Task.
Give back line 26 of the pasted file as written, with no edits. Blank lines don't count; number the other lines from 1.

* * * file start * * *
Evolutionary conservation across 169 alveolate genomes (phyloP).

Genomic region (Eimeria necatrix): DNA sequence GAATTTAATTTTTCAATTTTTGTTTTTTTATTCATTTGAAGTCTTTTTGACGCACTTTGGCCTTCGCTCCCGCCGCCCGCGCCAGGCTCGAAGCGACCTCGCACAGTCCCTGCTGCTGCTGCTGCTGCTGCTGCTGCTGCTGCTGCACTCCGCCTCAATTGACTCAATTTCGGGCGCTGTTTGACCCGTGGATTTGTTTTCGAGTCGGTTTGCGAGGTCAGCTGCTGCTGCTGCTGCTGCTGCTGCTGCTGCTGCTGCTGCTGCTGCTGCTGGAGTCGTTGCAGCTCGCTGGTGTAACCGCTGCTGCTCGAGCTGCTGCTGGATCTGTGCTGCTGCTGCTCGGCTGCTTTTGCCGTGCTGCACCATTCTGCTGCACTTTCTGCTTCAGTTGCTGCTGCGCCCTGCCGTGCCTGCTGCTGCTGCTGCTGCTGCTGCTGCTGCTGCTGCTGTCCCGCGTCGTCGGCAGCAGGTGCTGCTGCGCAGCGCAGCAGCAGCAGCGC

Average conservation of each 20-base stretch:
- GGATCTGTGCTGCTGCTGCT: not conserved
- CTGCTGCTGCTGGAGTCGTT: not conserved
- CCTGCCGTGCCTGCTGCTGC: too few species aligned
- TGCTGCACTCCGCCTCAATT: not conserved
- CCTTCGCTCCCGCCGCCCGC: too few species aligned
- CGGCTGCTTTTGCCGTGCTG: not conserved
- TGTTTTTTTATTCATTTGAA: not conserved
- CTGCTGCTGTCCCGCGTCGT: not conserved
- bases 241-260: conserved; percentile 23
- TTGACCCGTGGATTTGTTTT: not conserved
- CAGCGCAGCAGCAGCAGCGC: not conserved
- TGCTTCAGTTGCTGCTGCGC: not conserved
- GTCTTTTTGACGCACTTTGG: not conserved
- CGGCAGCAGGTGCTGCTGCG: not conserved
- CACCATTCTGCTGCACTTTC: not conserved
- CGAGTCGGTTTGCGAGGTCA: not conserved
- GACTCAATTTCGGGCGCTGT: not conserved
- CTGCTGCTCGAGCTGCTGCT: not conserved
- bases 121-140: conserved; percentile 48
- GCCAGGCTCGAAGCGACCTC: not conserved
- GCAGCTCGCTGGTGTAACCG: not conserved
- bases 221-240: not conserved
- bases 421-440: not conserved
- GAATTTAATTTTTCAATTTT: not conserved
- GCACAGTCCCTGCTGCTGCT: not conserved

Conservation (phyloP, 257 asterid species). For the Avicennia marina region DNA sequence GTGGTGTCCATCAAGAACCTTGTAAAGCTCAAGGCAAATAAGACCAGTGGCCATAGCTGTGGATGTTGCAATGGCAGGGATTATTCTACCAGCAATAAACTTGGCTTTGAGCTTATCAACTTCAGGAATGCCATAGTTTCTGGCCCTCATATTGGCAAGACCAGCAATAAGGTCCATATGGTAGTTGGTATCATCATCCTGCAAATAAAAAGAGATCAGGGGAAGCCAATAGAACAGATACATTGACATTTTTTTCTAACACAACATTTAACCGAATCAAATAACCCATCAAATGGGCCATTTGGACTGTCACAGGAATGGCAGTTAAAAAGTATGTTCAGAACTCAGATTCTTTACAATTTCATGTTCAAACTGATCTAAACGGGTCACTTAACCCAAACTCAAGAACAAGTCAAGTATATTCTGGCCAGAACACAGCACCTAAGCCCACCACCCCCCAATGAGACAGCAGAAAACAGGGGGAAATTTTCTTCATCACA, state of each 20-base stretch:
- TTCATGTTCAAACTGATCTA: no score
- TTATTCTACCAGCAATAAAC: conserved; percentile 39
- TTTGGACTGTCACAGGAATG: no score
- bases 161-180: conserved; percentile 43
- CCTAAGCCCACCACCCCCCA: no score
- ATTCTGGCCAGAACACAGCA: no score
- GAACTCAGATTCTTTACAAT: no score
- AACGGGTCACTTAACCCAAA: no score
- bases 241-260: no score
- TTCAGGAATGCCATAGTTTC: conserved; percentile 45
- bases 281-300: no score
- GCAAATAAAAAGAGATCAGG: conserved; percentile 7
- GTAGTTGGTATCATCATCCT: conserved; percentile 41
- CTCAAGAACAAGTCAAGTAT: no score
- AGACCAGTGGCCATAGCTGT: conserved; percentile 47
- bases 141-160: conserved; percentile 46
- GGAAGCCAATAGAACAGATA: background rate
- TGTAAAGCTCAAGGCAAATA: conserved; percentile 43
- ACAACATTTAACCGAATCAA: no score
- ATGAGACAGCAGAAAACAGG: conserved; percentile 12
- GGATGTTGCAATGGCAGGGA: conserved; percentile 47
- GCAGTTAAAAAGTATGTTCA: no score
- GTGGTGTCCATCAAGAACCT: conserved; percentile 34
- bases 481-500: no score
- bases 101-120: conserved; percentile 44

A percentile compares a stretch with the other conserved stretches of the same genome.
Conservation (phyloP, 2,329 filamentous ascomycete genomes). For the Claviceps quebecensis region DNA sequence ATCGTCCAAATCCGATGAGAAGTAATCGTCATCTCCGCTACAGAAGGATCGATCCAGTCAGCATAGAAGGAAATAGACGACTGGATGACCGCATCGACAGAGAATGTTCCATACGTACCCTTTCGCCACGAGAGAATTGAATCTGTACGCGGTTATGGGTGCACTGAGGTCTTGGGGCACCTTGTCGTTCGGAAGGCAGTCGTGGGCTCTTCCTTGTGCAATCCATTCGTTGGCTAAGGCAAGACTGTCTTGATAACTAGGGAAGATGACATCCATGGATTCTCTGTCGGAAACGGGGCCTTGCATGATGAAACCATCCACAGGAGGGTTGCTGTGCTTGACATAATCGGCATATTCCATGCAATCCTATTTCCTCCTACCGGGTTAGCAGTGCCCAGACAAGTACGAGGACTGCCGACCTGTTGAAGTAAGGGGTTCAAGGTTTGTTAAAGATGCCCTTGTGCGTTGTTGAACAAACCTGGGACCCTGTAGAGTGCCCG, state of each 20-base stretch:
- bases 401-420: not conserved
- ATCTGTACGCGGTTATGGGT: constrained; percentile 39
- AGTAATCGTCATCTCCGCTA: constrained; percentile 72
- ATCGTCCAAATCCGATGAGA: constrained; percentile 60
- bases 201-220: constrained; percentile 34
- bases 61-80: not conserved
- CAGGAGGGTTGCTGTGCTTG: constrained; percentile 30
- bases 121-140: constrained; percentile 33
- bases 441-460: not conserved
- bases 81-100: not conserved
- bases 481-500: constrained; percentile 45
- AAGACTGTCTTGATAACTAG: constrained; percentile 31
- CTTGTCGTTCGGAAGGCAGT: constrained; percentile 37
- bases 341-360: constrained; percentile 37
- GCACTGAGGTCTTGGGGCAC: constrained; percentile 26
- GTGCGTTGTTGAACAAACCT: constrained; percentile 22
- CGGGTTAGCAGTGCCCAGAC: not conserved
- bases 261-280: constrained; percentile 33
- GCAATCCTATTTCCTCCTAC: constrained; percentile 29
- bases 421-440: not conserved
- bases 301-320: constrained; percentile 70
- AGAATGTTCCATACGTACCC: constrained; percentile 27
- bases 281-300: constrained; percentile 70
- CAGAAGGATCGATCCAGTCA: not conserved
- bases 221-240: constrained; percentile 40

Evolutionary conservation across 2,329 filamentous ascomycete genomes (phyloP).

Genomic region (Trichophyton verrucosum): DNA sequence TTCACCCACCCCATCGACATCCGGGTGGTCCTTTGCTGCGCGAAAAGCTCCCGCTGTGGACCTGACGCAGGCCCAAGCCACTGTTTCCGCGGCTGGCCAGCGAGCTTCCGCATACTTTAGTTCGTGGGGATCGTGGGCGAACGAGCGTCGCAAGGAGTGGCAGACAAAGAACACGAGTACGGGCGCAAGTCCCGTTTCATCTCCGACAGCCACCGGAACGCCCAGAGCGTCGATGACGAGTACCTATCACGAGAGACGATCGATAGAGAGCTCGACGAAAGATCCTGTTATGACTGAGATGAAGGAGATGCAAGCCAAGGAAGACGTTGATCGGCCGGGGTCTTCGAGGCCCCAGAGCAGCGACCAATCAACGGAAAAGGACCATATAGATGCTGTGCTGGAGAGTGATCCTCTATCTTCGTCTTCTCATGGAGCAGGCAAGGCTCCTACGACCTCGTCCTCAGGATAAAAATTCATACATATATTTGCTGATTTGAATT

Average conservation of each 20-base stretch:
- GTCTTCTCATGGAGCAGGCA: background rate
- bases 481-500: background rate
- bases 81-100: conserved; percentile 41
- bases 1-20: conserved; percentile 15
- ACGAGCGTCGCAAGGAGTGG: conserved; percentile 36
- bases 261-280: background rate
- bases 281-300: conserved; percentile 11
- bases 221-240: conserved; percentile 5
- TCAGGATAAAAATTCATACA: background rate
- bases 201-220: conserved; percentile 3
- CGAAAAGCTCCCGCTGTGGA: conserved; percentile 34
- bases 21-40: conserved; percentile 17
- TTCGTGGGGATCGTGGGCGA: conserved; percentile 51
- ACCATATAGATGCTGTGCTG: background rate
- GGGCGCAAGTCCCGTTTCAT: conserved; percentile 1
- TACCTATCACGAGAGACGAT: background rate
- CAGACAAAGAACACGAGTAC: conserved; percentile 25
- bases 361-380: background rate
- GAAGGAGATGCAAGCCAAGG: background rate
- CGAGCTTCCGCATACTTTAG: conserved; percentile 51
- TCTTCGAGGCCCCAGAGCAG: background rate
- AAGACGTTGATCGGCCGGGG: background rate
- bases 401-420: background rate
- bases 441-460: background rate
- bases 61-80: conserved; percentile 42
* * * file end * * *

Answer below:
- bases 421-440: not conserved